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Running with Your Kids

Posted on Apr 22, 2019

Running can be a great family activity, but should parents be concerned about their children running too far or experiencing the sorts of injuries adults commonly encounter? Patrick Mularoni, M.D., is the medical director of Pediatric Sports Medicine at Johns Hopkins All Children’s Hospital. In On Call for All Kids this week, he answers questions about the benefits of running as a family.

With spring in full effect it seems as if there is a 5K and 10K every weekend. It seems that kids are running many more of these races. What are the benefits of choosing track, cross country or running road races as a sport for your children?

Running as a sport continues to grow in the United States. It seems like every weekend there is a road race being put on by a local charity. Families are taking this as an opportunity to exercise together and one of the biggest reasons is because you don’t need specialized equipment or coaches so it’s not very expensive. It is one of the only sports where you’ll see grandparents competing right alongside their grandchildren.

Even if you’re not competing or running organized races, the thought of a family going out for a run together, especially when they’re training for one of these events, is a great thing. It gets the family doing an activity that is not only good for them but a great way to connect with your kids and your community without being distracted by phones and electronics.

You’ve talked before about overuse injuries and the need for kids today to play a variety of sports. As a pediatric sports medicine physician, why is running a good sport to choose as a second sport for your child?

Running promotes cardiovascular fitness so it can benefit kids who are playing other sports. During the offseason from sports such as football, baseball and soccer, a great way to stay in shape and maintain stamina is by getting some long runs in. Now that is going to vary for each child, but a good thing to do is set a goal as a family and sign up for a race distance, then work up to that. I think that a good place to start is a 1-mile fun run for grade school kids and then progressing to a 5K, or 3.1 mile, run for our middle school kids.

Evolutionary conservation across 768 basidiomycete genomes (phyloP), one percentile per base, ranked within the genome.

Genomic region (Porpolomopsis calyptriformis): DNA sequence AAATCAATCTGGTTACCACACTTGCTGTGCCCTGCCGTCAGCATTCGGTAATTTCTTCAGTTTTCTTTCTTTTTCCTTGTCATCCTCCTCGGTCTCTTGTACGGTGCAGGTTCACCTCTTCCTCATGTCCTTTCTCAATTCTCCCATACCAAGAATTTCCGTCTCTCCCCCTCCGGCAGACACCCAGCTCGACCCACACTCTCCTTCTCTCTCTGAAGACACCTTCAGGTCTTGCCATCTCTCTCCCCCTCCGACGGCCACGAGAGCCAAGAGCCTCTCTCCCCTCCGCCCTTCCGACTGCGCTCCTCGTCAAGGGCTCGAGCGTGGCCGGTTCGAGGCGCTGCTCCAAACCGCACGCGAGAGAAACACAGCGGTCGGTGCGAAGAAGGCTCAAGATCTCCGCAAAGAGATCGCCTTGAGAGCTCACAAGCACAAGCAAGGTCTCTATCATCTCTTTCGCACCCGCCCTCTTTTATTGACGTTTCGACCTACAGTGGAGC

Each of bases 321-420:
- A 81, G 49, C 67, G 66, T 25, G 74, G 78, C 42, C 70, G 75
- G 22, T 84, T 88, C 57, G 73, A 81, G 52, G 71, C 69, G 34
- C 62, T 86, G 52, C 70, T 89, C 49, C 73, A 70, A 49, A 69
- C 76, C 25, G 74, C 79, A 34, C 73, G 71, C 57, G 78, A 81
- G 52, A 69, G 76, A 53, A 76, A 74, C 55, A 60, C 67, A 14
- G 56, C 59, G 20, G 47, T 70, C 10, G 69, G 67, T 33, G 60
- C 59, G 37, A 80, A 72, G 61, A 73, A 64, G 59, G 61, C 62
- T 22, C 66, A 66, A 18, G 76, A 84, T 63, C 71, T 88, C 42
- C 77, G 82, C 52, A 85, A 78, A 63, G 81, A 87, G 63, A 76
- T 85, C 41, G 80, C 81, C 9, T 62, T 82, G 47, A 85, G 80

Some people worry that too much running is a bad thing, and we have heard the stories about kids running marathons. What distance is too far?

Well it all depends on who you are asking. If we look at countries such as Kenya you’ll find that many school-age children run between 4 and 8 miles a day to get back and forth to school. Now those kids have been distance running since early youth, so this is something that they build up to, and I think that this is the big point. It’s never a good idea to put kids in a position to fail. They need to train and build up to running longer distances just as adults would.

So I would not suggest putting a child who hasn’t been running in a 5K or 10K unless you are planning on going out with them and running a bit and walking a bit. The best thing is to plan ahead and train with your child. Use the internet to find a race that is a few weeks out so that you can train with your child and have a goal that is set and scheduled or start with a shorter race.

So let’s talk about injuries from running. Many adults who run complain of knee pain, back pain, foot pain. If we let kids run long distance, are they susceptible to the same injuries?

This is a case where children typically do much better than adults. The first thing is that most kids aren’t carrying around the weight of their adult counterparts so they are not placing that burden on their joints. The second is that most children don’t have previous injuries to their joints that may have caused bad running habits and many running injuries come from poor mechanics. If a child starts to run at a young age, they have the opportunity to develop good mechanics from the start without having to compensate for previous injuries like many adults have to.

So if I’m a parent who wants to join a local race with my child, what are the first things that we need to think about before hitting the pavement?

These are some tips for parents that I would suggest:

  • Set a goal for a race in the future with adequate time to train.
  • Build up to a distance making slow increases in distance.
  • Make sure your children are in proper running shoes.

You said that many charities are now putting on organized races. Johns Hopkins All Children’s has a race coming up on May 18 called the Run for All Children. Tell us about that.

The Run for All Children is now in its sixth year. It was started by a father and runner named Brian Powers who lost a newborn son who was born prematurely. He has taken his experience with that tragedy and directed it toward helping the children being treated at Johns Hopkins All Children’s Hospital.

There are four distances: 10K, 5K, 1-mile fun run and a short kid’s dash. The race course starts at the entrance of the hospital in downtown St. Petersburg and then runs toward and along the beautiful Tampa Bay, ending right on the water at Poynter Park. The after party includes music, food and some of the hospital transport vehicles will be there so the kids can get up close and check them out.  It’s a great opportunity for families to get out on a Saturday morning to exercise together in support of their local children’s hospital.

On Call for All Kids is a weekly series featuring Johns Hopkins All Children’s Hospital medical experts. Visit HopkinsAllChildrens.org/Newsroom each Monday for the latest report.
 


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